Five months into the life of our third child, my husband and I are thinking, “hey, maybe we should have one more!”
Actually, we only think that when the angel is sleeping or giggling or sitting calmly in our laps.
The other 12 hours of the day, when she’s screaming and slapping my face with her razor sharp finger nails, it’s like a form of torture. When she’s spitting up all over my suit jacket, I wonder if I can maintain my career. When she poops all over everything in sight seconds after I’ve given her a bath, I wonder how much laundry a woman can do before she decides to burn all the fabric in the house instead of washing it.
Despite the fact infants are a little disgusting and annoying most of the time -- yes, I believe this -- we still seriously contemplate evening out the numbers. (My husband, one of three children, always thought we should have two or four. As one of two, I never thought a single sibling was enough). One of the biggest hurdles for us, however, is cost -- not just financial, but time as well. But new reports suggest if we don’t have babies, there may be an even bigger economic cost.
Following reports in November that the birth rate in the United States fell to its lowest-ever level in 2011 -- 1.89 children per adult woman - many are wondering how developed nations will sustain aging populations without enough young people to support them. While the latest data puts the U.S. on par with the rest of the developed world -- Canada’s fertility rate crept up marginally in the four years to 2010, to 1.63 from 1.59 -- many are once-again contemplating how to get women back on the baby-rearing track.
Earlier this month in the Globe and Mail, columnist Margaret Wente summarized the national discussion taking place in the United States. Conservatives, she notes -- many of them “men who’ve probably never changed a diaper” -- have failed to convince women that a return to the domestic sphere is in the national interest. On the flip side, progressives are likely to argue for improved social programs like parental leave and daycare, but Wente notes that where these programs do exist, they haven’t made much of a difference in fertility rates either.
So what to do?
One thing that is frequently missing from this debate is the role of men. Having just spent a week cleaning up vomit and diarrhea and altogether acting as nurse Mom to my four co-habitants during a horrible stomach virus, I can safely say that if other women are like me, we have a general lack of desire to spend all our time in the home doing all the disgusting chores that go along with that.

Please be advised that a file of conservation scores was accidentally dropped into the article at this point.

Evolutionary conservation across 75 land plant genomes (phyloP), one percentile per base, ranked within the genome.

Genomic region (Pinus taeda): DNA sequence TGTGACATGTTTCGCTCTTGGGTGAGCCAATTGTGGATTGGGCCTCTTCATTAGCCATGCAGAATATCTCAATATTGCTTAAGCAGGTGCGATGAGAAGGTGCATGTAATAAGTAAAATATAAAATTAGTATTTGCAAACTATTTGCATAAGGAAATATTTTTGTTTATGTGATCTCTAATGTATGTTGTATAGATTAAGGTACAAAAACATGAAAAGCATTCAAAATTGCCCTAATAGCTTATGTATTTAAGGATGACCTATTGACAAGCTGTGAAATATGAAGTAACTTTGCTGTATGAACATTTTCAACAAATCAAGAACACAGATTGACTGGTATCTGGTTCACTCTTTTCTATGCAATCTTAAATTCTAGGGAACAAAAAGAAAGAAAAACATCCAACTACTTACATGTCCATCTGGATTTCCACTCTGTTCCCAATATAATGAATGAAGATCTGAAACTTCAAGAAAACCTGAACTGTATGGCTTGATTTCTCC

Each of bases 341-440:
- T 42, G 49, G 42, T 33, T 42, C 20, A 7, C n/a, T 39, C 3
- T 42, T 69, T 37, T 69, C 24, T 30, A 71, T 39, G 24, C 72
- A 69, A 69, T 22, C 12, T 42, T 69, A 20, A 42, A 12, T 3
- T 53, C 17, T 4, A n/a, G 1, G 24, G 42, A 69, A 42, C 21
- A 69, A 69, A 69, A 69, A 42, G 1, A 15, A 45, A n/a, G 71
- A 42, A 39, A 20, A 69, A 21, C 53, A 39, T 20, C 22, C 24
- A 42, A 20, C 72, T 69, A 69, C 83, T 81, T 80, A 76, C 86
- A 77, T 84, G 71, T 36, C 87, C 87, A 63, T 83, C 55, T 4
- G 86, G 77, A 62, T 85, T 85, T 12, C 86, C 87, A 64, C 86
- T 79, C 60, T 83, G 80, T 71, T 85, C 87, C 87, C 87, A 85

Unfortunately, the big push for breastfeeding and attachment parenting on one end of the philosophical spectrum, and the focus on nap schedules and hardcore routine on the other, often makes childrearing out to be a lonely and predominantly female venture.
But if we really want to increase fertility rates in this country, there’s no turning back the clock on feminism. Men have to be on board, and not just as sperm donors. I have several friends each with four children and they have something in common: their husbands have taken parental leave at one time or another and the men have chosen to plateau their careers temporarily to help raise the kids and support the mothers’ careers. This is significant because while my female friends like having children, they also -- like their husbands -- enjoy having a social life, a gym membership and a career outside the home.
My husband is one of a handful of dads I know who gets up in the middle of the night more frequently than I do to rock and feed the baby. He’s one of few men I know primarily responsible for laundry and cleaning toilets. It’s because he takes equal responsibility for the children that, despite the vomit and the poo and the crying and the razor sharp nails, and the horrible nine months of being a vessel to what frequently seems like a parasite, I may just contemplate having another one. Consider it my -- or should I say our -- contribution to the nation’s economy.